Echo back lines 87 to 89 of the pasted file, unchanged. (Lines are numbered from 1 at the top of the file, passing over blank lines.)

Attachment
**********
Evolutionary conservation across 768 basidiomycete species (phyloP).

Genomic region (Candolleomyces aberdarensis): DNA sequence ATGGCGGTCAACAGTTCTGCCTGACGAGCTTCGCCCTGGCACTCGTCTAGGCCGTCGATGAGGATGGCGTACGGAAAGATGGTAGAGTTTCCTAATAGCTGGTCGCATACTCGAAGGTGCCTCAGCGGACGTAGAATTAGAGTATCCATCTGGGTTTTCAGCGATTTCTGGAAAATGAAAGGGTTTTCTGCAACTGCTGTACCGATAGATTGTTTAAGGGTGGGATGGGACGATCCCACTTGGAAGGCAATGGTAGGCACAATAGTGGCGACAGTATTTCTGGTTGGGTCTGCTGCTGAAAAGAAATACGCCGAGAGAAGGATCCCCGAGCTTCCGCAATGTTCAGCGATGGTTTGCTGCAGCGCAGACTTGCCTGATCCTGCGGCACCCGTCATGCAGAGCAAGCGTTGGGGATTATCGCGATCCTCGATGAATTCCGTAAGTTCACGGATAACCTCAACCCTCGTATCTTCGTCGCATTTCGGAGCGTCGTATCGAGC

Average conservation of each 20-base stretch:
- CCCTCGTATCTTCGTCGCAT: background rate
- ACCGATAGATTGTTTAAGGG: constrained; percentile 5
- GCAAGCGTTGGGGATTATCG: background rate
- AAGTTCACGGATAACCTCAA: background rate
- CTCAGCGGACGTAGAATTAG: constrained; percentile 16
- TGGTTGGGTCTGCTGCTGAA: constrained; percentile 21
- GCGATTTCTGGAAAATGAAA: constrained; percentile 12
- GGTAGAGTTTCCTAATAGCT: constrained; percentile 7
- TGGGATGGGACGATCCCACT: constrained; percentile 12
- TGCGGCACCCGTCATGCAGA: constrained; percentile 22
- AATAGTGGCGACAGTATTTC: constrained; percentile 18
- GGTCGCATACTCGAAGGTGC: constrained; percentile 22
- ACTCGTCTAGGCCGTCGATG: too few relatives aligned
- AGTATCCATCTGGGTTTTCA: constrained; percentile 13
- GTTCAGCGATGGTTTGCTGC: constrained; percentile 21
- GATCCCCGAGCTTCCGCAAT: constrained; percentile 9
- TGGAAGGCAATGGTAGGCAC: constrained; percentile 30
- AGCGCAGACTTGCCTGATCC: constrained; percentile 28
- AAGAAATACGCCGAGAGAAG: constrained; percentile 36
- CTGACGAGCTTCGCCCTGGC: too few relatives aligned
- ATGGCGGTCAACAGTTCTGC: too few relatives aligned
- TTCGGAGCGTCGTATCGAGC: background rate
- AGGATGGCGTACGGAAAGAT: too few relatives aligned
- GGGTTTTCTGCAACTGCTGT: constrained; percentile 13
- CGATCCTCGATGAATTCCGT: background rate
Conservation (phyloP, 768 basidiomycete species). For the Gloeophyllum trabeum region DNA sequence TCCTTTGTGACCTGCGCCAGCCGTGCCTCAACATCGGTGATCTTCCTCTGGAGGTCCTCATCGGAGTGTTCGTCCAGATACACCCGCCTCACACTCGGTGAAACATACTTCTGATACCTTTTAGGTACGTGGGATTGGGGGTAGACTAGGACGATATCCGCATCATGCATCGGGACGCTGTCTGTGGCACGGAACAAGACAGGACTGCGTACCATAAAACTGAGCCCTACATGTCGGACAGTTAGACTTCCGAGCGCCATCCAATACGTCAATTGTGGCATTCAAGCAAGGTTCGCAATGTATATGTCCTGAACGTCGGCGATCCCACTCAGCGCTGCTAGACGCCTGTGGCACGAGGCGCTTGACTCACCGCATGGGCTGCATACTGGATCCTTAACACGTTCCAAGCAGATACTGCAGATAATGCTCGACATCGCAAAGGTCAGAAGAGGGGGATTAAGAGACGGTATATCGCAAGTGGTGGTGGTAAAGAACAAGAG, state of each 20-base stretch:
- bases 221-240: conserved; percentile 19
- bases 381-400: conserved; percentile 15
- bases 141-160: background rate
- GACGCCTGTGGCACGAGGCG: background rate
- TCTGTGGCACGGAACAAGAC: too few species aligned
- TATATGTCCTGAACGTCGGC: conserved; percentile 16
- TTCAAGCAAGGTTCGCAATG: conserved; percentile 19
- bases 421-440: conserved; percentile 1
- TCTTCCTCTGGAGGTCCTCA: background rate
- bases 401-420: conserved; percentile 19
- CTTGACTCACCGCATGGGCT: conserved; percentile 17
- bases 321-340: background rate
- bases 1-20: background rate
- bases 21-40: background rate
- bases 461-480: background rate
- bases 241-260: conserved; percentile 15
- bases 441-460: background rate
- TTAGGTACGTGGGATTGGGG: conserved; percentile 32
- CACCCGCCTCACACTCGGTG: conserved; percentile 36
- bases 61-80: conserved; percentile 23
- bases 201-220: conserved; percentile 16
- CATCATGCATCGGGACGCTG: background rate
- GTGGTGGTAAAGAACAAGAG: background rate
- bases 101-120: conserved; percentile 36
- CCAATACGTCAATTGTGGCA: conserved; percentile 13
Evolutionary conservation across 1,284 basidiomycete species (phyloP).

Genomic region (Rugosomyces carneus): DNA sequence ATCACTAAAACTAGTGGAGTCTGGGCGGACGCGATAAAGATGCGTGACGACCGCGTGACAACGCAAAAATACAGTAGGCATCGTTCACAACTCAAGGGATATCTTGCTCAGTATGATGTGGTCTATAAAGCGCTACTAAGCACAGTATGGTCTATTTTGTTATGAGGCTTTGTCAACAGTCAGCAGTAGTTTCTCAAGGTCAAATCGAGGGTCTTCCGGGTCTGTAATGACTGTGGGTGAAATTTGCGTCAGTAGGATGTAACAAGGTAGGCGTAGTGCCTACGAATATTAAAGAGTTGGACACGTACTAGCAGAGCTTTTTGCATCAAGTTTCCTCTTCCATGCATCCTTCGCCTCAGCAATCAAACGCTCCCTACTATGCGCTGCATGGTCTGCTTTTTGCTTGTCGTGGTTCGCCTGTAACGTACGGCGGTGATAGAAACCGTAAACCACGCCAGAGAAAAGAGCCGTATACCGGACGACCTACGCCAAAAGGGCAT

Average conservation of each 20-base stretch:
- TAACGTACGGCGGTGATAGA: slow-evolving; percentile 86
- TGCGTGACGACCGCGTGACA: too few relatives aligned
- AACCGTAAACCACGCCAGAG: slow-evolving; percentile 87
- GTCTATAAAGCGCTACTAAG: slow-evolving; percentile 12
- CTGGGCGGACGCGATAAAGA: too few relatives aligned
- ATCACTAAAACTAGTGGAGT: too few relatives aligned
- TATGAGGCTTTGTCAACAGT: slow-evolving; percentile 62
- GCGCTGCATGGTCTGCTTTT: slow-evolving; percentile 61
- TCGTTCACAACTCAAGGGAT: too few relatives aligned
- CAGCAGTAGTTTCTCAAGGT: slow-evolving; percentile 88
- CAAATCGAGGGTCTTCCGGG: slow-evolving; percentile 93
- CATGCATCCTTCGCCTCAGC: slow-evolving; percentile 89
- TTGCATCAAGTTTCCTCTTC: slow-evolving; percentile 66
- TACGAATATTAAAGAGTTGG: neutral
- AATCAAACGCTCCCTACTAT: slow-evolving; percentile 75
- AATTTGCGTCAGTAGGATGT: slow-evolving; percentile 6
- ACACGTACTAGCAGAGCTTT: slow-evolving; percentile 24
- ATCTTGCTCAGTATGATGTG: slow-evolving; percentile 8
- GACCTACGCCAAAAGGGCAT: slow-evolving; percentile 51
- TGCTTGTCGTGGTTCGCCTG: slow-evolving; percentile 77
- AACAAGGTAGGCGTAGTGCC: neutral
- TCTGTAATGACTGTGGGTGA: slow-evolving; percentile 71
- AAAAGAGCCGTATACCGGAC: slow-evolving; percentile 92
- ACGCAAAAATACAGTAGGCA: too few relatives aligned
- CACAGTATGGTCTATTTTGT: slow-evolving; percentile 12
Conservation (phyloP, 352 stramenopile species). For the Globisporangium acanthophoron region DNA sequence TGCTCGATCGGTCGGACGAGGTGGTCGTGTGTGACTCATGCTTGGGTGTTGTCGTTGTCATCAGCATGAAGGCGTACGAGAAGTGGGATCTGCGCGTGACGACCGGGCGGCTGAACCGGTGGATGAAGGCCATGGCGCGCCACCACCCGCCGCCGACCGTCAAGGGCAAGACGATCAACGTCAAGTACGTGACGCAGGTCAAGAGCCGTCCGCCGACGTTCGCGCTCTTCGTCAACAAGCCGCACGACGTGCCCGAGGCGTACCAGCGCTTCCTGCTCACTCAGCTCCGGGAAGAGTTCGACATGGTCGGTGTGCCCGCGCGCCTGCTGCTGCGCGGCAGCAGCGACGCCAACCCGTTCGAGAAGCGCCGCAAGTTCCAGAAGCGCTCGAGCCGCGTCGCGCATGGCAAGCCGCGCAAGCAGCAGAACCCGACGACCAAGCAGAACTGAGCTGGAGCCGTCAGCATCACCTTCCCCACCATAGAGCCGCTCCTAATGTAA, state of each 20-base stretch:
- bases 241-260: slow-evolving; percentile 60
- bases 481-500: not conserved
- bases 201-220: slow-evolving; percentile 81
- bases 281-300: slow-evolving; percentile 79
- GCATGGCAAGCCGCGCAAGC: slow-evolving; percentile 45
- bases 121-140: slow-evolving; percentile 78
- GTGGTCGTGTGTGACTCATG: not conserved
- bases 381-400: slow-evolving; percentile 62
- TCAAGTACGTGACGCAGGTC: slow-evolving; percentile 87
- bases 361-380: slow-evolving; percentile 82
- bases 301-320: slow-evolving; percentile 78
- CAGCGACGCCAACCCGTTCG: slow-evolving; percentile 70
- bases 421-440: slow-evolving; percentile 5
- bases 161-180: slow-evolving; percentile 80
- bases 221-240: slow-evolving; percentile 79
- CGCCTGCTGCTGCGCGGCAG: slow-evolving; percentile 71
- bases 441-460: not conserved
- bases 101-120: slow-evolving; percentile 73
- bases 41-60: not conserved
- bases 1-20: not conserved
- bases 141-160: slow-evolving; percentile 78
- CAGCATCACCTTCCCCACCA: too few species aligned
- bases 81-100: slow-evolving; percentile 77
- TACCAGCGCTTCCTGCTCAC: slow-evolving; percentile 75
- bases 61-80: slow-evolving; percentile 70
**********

- bases 281-300: slow-evolving; percentile 79
- GCATGGCAAGCCGCGCAAGC: slow-evolving; percentile 45
- bases 121-140: slow-evolving; percentile 78